Correction: Four White Men Exploit Social Media

Posted by Connie Reece on March 27, 2021 at 11:08 am



note: above video has no sound; animation onlyThis is an update to my recent post, Five White Men Talk About Social Media. When last we visited the little drama surrounding our local Chamber of Commerce event with a surprising lack of diversity, I had been invited to be on the panel. The following day the invitation was withdrawn because I’m not a member of the Chamber. (Brenda Thompson, part of our Every Dot Connects team, is a Chamber member and the one who originally brought the event to my attention.) Also, we were in error that “five white men” constituted the panel; there are only four of them.The Chamber’s policy of featuring members at their events is reasonable, even laudable. While it does not excuse the lack of diversity, I certainly have no quibble with their policy. I do have quibbles about the content that will be presented, or at least the way it is described in promotional materials for “Today’s New Marketing Tools.” One of the panelists, a flyer says, “specializes in using new media and viral tactics which leave an indelible impression on a target audience.” Another “advises clients on how they can exploit digital and social media …”

You get the drift. I can’t help thinking it sounds like tacking some new buzzwords over traditional marketing methods.

Of course, my opinion is colored by my immersion in the world of social media. My business partner, Mike Chapman, and I do social media consulting, and I serve as the executive director of the international Social Media Club. I also just agreed to be a contributing author to the 2008 edition of The Age of Conversation, subtitled “Why Don’t People Get It?”

Yes, I am blatantly self-promoting here. That was, after all, the gist of comments to my “Five White Men” post: women are not as likely as men to promote their own work. Advice taken. The comments, by the way, are well worth reading, and I appreciate those who took the time to add their thoughts to mine.

My original post spurred others to write about the topic further. In Everydotconnects Post Ispires Michelle’s First Official Rant, Michelle Greer said:

We’ve never seen a female U.S. President. Great Britain elected Prime Minister in Margaret Thatcher. Indira Gandhi served as Prime Minister of India. Finland, a country with the highest number of scientists per capita in the world, elected Conan O’Brien look-alike Tarja Halonen as president. Although the Catholics in Argentina will not see a female priest, they did elect Cristina Fernandez de Kirschner, who is following in the footsteps of her husband and former president Nestor. Pakistan, a primarily Muslim nation, elected Benazir Bhutto as Prime Minister in 1988 and she was leading another election until she was assassinated last December. This is supposedly the freest place on Earth for women, and yet, a Muslim nation elected a female for a leader 20 years before we even get a viable candidate for President.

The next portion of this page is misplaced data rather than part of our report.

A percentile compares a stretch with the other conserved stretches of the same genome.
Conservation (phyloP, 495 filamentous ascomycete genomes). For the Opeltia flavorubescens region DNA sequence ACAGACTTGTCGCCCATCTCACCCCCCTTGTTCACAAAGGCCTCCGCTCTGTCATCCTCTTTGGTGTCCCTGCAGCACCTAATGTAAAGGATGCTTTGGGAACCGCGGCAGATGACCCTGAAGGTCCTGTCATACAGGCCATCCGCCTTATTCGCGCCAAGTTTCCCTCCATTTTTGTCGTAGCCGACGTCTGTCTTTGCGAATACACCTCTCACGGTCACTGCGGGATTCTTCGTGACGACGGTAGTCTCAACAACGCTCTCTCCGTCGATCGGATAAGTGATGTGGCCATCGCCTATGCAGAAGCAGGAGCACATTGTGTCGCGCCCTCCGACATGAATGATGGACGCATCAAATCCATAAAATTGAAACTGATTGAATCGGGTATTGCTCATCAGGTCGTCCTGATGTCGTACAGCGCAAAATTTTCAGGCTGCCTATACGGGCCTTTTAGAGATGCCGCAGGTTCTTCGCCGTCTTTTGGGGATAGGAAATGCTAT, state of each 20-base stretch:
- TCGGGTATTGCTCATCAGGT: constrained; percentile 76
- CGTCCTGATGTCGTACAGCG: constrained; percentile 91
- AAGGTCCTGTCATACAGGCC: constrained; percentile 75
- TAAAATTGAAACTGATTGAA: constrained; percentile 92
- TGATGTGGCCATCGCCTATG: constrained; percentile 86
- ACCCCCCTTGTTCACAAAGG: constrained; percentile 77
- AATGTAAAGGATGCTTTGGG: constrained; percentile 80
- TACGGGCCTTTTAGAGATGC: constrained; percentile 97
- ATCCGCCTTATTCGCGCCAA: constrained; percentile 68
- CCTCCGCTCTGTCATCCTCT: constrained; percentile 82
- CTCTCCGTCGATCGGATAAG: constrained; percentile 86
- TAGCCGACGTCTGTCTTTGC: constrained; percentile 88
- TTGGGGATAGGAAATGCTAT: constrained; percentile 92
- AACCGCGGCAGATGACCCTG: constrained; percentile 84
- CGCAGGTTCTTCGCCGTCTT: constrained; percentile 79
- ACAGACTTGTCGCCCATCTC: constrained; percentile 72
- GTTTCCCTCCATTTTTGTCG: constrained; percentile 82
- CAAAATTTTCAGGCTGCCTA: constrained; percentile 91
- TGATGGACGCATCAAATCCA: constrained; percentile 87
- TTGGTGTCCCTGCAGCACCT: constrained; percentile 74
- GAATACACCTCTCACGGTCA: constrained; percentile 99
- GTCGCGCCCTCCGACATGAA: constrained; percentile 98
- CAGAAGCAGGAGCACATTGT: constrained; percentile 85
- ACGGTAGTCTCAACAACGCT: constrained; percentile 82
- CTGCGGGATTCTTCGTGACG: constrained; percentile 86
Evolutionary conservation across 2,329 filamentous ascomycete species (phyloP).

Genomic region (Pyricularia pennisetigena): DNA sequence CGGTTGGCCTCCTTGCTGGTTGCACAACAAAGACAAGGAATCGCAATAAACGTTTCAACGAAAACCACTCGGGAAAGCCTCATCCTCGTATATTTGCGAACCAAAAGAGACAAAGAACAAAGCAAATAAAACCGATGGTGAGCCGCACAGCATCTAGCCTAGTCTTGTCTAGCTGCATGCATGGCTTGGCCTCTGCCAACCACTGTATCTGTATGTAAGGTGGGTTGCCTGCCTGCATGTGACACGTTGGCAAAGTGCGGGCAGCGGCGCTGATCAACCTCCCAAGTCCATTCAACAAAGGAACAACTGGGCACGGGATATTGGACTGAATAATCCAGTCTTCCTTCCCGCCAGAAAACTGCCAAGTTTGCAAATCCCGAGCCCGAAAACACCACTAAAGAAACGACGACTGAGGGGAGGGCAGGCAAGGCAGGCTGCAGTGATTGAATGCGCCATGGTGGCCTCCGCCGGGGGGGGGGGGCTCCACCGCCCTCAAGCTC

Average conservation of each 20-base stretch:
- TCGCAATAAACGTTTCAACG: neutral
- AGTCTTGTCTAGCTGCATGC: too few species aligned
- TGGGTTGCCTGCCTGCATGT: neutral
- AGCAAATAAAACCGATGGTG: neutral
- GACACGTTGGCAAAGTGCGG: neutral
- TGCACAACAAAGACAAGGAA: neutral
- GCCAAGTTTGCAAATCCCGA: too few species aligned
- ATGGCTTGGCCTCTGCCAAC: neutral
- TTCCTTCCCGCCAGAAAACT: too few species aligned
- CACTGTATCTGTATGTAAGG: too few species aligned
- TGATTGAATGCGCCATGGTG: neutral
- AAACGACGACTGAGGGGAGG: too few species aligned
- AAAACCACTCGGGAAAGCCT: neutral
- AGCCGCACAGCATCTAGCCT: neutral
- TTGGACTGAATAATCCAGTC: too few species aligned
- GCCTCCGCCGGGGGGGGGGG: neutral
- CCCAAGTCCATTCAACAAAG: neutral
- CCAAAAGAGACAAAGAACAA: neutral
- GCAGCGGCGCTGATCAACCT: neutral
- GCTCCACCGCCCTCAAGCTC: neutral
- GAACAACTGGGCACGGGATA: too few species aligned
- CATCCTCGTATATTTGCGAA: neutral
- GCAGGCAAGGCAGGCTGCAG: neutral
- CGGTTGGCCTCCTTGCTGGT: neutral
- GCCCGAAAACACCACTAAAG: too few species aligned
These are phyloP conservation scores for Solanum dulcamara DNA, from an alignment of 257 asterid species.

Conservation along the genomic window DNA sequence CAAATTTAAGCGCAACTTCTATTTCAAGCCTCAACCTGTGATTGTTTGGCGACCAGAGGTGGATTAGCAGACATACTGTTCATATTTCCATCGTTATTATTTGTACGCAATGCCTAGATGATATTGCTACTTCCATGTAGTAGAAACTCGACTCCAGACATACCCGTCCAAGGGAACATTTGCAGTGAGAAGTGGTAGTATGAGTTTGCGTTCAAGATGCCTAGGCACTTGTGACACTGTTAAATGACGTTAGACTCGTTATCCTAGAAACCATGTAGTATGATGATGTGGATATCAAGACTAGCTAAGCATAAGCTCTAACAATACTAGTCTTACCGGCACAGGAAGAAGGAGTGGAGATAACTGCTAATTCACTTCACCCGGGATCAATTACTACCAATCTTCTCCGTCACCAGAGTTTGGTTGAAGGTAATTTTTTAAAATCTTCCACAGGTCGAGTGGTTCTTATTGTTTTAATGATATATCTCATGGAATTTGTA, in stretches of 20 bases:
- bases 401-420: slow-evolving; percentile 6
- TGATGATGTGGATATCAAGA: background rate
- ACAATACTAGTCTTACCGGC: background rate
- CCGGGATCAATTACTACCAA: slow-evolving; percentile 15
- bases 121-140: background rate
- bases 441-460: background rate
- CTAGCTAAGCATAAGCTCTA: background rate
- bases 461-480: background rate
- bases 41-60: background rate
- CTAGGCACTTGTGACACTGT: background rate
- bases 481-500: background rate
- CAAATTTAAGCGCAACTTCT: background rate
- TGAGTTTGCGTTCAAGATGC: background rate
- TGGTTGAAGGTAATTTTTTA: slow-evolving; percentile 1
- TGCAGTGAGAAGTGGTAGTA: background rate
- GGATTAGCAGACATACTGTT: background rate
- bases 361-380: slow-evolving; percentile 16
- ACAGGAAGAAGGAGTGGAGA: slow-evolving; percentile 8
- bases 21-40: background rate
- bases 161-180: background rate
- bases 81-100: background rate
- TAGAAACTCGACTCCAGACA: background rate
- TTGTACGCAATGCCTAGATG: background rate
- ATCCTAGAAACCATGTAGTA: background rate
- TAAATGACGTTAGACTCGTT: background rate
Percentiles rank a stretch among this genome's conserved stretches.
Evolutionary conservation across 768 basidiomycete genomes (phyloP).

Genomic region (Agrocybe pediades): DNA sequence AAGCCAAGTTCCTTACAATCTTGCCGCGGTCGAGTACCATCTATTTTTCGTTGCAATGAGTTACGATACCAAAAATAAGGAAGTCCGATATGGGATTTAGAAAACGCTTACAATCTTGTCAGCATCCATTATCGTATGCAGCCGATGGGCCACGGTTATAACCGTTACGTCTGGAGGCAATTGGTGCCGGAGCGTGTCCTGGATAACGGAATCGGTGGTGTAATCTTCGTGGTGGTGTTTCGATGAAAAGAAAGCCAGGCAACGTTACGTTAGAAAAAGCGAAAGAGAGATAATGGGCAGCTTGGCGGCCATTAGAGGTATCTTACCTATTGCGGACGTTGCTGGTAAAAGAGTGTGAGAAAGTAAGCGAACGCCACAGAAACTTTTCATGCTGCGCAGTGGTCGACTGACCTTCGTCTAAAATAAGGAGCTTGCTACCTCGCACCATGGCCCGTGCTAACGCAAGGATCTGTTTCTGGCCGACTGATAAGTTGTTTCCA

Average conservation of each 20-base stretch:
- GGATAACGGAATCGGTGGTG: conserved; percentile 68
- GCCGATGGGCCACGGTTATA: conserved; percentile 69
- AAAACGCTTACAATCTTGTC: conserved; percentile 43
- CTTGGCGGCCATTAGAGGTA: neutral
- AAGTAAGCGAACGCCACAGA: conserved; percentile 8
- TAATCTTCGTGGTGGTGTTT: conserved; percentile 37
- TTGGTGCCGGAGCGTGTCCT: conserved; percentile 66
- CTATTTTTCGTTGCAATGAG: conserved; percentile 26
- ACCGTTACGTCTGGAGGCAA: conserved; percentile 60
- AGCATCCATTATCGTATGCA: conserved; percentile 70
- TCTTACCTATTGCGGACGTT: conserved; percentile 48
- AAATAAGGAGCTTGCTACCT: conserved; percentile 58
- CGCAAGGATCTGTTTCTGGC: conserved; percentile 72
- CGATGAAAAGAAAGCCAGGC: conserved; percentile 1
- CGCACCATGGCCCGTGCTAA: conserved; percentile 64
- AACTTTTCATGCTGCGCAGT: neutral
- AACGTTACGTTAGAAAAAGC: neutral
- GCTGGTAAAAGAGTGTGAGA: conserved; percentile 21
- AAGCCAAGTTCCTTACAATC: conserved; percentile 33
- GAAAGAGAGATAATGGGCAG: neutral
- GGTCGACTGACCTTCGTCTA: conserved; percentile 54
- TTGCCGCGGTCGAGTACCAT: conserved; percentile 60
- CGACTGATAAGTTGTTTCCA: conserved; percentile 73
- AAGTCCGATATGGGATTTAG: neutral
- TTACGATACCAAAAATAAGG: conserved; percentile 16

One of the men who contributed to the discussion, accessibility consultant and web designer Pat Ramsey, wrote in Gender, Social Media, Why It Matters, OK…I’ll Dive In:

It’s an uncomfortable subject for many. It cuts down to a deeply personal level in us, a group already made up of uncomfortable, fidgety socially awkward nerds, geeks and dweebs. Uncomfortable though it may be, we’ve got to look at this.

Brenda Thompson and I will be attending the Chamber event on April 30. I look forward to learning a thing or two from four white men who are very successful in their respective fields. Seriously. It just won’t be about exploiting social media, because I know just how unsuccessful attempts to manipulate the conversation (buzzword alert) can be.

I also intend to follow up on the tongue-in-cheek recommendation of Jackie Huba, who left this comment on my original post: “Maybe we should do a women-only panel on social media for the Social Media Club. And maybe at the last minute we’ll invite a man to be on the panel.”

Stay tuned for that news, which will be posted on Austin Social Media Club as soon as I can get with Jackie to determine a date. If you want to talk about “Today’s New Marketing Tools,” you couldn’t ask for a better presenter than Jackie.

And in the meantime, if you’re in Austin, plan on attending SMC’s April 17 event featuring Jon Lebkowsky, an authority on social media, online community, technoculture, Web strategy, and Internet trends. Jon helped pioneer both the theories and the software behind many of today’s new marketing tools and technologies.

You might say he is One White Guy Who Really Understands Social Media.

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Category: Social Media, Events, Marketing

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Podversation 03 - David Neff on SharingHope.tv

Posted by Connie Reece on March 25, 2021 at 12:55 am